Chloe Larson visited Pullman during her junior year of high school and left with a firm sense that she would be back.
The swim team she would soon join wasn’t a spectacular one or even a middling one by the standards of its conference, the Pac-12: None of Washington State’s swimmers had won a conference championship in any women’s event, and more years than not the Cougars finished last or second to last in the annual Pac-12 championship meet.
But that trajectory has changed the past three years – and Larson is glad to say she was a part of it.
On Thursday, Larson won the 50 freestyle in 22.18 seconds to capture WSU’s first individual Pac-12 title. Her performance helped the Cougars finish with the program’s highest team total (533) at the Pac-12 championships.
“It’s definitely more satisfying to be part of growing a program and changing a culture, and leaving it better than you found it,” Larson said on Tuesday.
On Wednesday, Larson was invited to swim in the 50 and 100 freestyle events at the NCAA national meet, scheduled March 17-20 in Greensboro, North Carolina.
She will be the second Washington State swimmer, after teammate Mackenzie Duarte in 2019, to compete at the women’s nationals during coach Matt Leach’s three seasons with the program.
Before Duarte, the program’s last NCAA qualifier was Michaela Ahlin in 2010.
“It’s gonna be a really cool experience,” said Larson, who grew up in Rapid City, South Dakota. “(It is) something I’ve been hoping for and working for for my four years of college.”
Larson and Duarte are two of the four seniors on the roster – Samantha Howell and Pullman native Taylor McCoy are the others – who have shepherded a culture shift since July 2018, when Leach arrived on campus.
“This is absolutely part of the growth process and the process that we talked about Day 1 coming here,” Leach said of the team’s performance last weekend.
Leach, who grew up in Portland and was an All-America swimmer for four years at Indiana University, had friends who swam at Washington State. He knew the swimming program’s history.
“I knew it would be a colossal undertaking,” Leach said of coming to WSU. “But I look at my history, where I’ve been. That’s been a part of what I’ve had to do, (to) prove people wrong.”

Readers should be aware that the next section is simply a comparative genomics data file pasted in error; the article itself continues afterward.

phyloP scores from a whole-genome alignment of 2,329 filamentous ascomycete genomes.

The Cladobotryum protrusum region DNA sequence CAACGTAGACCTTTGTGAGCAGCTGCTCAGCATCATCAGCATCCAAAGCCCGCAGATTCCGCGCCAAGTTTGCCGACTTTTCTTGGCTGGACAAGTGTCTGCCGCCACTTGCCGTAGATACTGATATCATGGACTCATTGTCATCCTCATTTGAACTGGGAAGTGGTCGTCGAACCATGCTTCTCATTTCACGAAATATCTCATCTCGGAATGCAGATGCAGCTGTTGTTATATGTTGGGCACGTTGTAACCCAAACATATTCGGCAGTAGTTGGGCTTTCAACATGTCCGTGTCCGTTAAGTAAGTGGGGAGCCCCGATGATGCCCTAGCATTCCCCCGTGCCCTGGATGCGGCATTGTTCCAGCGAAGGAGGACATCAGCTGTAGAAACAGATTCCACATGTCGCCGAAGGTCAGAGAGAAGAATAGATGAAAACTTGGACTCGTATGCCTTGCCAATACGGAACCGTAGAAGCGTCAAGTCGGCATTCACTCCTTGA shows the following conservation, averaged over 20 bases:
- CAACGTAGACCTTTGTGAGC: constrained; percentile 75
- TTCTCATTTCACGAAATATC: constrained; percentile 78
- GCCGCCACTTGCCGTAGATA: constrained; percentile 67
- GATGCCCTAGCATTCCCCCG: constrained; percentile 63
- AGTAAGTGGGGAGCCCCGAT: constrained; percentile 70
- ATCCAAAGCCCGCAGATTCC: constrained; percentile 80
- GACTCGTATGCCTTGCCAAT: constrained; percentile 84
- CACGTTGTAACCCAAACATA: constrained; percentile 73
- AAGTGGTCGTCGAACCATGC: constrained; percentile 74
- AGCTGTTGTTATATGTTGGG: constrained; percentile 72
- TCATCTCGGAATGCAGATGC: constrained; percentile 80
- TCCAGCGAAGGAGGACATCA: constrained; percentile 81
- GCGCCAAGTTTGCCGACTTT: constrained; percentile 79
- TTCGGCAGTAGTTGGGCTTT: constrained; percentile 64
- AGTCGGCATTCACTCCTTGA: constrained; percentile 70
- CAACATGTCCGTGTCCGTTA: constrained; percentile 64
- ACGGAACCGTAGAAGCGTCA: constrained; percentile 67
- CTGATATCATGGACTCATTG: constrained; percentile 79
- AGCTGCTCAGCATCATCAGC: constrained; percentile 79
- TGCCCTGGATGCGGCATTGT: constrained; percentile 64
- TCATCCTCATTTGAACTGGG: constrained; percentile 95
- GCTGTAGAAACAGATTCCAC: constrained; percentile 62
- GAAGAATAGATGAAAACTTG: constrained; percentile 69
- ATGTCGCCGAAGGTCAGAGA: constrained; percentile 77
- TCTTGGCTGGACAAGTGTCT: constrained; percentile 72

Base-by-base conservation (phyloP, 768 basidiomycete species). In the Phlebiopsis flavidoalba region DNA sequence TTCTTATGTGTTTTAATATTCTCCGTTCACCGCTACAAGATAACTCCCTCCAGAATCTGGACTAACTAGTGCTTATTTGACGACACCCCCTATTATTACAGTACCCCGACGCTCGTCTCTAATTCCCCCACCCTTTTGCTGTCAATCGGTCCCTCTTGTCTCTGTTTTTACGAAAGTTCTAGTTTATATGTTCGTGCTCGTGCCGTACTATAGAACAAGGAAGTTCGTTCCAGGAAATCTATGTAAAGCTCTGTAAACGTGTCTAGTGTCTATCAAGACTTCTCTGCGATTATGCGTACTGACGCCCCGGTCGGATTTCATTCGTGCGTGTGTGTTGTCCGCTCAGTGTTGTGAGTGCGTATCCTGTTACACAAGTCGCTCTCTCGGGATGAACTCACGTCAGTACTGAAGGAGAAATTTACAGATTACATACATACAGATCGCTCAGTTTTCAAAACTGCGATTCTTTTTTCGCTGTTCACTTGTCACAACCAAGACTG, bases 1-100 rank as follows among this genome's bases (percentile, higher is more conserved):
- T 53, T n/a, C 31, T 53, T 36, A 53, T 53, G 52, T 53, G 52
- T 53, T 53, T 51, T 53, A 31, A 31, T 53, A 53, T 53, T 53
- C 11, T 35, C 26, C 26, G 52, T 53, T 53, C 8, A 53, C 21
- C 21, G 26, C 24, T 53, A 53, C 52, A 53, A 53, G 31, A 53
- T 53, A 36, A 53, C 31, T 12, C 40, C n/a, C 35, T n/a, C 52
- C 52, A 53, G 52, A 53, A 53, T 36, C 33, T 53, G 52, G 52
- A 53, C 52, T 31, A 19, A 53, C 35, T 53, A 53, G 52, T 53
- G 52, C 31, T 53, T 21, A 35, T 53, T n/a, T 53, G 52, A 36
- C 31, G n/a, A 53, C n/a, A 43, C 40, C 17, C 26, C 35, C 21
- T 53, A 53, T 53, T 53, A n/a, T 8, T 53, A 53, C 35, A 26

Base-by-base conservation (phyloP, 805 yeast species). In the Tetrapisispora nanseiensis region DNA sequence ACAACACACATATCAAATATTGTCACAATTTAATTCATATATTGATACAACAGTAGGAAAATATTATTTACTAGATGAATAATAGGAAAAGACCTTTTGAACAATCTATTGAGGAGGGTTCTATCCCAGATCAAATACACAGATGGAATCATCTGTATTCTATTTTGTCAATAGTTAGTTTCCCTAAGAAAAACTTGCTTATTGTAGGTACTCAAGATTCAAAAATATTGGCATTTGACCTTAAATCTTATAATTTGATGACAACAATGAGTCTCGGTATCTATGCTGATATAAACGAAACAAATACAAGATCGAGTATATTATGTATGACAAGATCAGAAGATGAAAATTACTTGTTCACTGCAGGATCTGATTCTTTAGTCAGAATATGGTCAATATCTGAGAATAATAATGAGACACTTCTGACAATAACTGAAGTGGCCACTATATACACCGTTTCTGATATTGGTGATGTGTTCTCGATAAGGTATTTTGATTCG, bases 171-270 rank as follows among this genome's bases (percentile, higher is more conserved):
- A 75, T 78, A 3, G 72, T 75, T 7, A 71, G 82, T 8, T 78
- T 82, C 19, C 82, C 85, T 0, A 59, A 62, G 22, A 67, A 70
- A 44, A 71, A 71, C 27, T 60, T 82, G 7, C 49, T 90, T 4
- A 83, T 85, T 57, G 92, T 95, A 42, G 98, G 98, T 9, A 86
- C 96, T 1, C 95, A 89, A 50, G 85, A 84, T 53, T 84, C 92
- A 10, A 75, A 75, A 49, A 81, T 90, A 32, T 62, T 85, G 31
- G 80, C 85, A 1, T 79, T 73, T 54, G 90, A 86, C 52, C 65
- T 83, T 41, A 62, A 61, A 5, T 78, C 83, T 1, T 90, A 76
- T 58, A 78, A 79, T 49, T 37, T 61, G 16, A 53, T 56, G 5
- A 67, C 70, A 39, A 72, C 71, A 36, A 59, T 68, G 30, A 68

After spending six years with the University of Wyoming swim program, Leach started the women’s swimming and diving programs at Indiana State in 2015. At the 2017-18 Missouri Valley Conference championships, the program had its first individual conference champion, and Leach was named the MVC’s Coach of the Year.
He moved the following summer to WSU, where he said he would love to be for the rest of his coaching career. Leach said he presented his priorities to the team: “Family first, academics second and competing at the highest level third.”
Larson echoed the importance of those priorities.
“He just really focused on a family aspect, changing the culture of our team and everyone being more inclusive,” Larson said.
“We’re trying to go on a different trajectory and at a higher level than before.”
There are some inherent challenges to doing that, specifically from a competitive level. First, the Cougars don’t have a diving team, which means that there are three events at the Pac-12 championships in which they can’t earn points.
Bringing back diving is a priority for Leach, and he said those conversations are happening now with the WSU administration.
Another challenge is sharing a conference with programs like Stanford and California, which have won seven NCAA team titles since 2009. There are eight teams in the conference that sponsor women’s swimming (this year one of those eight, Arizona State, opted not to compete). Even with that program-best point total, Washington State still finished seventh at the Pac-12 championships.
But those are challenges Leach and Larson said they are eager to face. Winning races like Larson did only serves to validate the process.
“It’s really reassuring that we’re doing the right things and that we are putting in the right work and doing things the right way,” Larson said. “The group we took to (the) Pac-12 (championships) are really positive and supportive and want the best for each other and create a culture of that support.
“We are a Pac-12 team, and this year we started to act like it.”
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